Thanks for your comment and I think we agree 🙂


      • Hey Ian, doing good. And yes, that is what it boils down to. For many, the plugin installs is a crap shoot, you never know the outcome…

        Of course, you know me, when it comes to WordPress, I just can’t help from blabbing away 🙂

  3. All good points except for the plugins. It’s not the quantity rather the quality that matters.

    When creating functionality plugins, sometimes we split each functionality into it’s own plugin. This can make the plugin count go very high but it’s the same as putting the code into your functions.php file. So again quality matters more than quantity.

    You can have 5 plugins total but if they’re all poorly coded, then you’re not doing yourself any good.

    Here’s a useful article that I wrote a while back:


    • Thanks Syed, Yes you’re right, you could have many good quality plugins and everything works perfect and you could have one poor quality plugin which causes problems.

      My point is really about people installing lots of plugins and not doing the research to make sure it is a good quality plugin from a reputable developer. Also a lot of people have a range of plugins installed they don’t use anymore or used and haven’t updated.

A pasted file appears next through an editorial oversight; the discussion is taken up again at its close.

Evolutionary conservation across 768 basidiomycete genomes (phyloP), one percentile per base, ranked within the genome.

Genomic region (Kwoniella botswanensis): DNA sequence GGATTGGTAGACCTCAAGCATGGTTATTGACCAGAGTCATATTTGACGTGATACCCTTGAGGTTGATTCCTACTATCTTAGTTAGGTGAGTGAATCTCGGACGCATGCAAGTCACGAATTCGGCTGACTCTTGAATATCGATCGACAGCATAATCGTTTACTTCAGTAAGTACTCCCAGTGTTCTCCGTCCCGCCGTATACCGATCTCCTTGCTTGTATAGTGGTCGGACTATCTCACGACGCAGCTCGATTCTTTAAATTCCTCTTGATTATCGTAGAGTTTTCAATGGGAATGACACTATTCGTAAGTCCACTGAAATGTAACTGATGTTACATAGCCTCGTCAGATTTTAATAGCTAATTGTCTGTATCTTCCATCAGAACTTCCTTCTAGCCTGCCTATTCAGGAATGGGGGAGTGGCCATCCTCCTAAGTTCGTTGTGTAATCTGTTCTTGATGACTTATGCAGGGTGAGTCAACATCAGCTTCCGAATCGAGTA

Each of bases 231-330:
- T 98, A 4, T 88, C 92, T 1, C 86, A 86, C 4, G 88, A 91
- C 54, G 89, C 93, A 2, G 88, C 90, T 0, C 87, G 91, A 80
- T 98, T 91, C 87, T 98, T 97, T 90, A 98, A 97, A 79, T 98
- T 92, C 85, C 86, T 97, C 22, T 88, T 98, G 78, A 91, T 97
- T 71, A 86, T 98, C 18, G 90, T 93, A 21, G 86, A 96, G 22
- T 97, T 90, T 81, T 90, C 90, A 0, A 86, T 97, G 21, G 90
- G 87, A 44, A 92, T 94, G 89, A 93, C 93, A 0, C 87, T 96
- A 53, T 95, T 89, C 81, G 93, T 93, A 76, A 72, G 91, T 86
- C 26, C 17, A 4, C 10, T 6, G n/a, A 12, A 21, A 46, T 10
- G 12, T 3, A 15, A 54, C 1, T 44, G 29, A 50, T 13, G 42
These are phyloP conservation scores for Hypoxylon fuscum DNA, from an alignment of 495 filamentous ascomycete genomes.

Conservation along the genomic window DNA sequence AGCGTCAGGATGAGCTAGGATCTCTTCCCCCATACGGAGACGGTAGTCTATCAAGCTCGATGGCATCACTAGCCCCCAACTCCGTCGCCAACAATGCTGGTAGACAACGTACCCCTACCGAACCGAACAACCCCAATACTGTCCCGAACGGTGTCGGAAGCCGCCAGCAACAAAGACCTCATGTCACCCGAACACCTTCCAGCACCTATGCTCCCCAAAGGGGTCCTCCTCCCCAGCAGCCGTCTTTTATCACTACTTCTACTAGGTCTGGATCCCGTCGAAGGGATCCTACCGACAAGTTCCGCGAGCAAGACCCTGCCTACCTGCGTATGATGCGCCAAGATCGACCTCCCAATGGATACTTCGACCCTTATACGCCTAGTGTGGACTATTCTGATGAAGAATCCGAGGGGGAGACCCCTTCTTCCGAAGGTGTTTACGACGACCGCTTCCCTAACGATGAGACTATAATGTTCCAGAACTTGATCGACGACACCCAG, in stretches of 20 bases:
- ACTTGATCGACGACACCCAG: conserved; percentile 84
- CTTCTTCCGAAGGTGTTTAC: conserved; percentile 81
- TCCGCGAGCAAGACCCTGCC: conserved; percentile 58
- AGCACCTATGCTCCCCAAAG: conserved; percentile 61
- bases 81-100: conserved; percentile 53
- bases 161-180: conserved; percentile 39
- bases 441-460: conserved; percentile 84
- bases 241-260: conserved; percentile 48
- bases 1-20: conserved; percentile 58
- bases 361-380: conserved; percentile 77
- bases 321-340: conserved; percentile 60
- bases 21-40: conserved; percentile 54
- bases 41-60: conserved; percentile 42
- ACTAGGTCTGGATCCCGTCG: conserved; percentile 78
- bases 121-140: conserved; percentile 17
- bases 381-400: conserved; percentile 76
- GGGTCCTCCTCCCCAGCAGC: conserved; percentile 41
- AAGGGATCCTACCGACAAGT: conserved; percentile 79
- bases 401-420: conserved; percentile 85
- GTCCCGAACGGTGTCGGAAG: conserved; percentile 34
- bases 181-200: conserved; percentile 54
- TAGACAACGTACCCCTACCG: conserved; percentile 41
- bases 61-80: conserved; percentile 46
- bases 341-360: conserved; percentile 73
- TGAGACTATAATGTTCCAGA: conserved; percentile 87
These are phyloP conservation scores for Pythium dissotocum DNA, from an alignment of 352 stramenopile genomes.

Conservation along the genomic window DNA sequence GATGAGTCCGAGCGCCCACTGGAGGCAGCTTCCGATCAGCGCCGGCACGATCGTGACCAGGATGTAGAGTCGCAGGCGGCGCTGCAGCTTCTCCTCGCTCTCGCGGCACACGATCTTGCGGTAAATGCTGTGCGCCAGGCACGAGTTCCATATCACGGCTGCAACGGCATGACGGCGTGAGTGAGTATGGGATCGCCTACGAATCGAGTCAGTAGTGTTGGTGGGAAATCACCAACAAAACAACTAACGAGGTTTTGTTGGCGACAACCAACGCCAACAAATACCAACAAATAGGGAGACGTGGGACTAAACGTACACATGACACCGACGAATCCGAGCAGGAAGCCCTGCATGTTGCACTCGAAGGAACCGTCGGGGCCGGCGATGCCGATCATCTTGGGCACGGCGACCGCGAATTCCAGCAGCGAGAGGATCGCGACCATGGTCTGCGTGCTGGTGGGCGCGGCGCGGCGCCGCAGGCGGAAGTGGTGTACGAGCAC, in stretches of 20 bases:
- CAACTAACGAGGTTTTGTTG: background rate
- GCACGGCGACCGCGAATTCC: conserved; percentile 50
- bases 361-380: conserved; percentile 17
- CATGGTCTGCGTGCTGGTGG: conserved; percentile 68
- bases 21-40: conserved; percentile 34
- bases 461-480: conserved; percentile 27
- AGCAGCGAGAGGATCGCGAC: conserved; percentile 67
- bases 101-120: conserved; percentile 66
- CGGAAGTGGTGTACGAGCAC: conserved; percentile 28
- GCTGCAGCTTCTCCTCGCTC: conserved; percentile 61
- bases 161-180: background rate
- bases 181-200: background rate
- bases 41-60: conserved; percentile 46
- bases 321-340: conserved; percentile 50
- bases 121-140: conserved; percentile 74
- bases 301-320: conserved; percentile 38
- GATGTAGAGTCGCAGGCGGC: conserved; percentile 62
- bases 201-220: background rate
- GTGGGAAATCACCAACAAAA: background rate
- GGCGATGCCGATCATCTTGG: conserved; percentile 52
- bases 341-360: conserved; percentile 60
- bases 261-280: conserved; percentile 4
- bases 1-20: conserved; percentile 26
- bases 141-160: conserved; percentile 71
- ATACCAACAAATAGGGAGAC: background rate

4. Great article Ian.
    I’ve been looking for a plugin that tells me which plugins are conflicting or which plugin is being used by a post or page. Any ideas?

  5. I would love to learn more about how to set up staging servers in a future post. In particular I would like to set up a test environment to change the WordPress theme I use. Your suggestions would be most welcome! I found this blog after hearing you on the Social Media Examiner podcast and have been following you ever since.

  6. Ian, Great post. Businesses do not seem to realise that their website is like a car – it needs regular care and attention or else it will not work properly and eventually break down.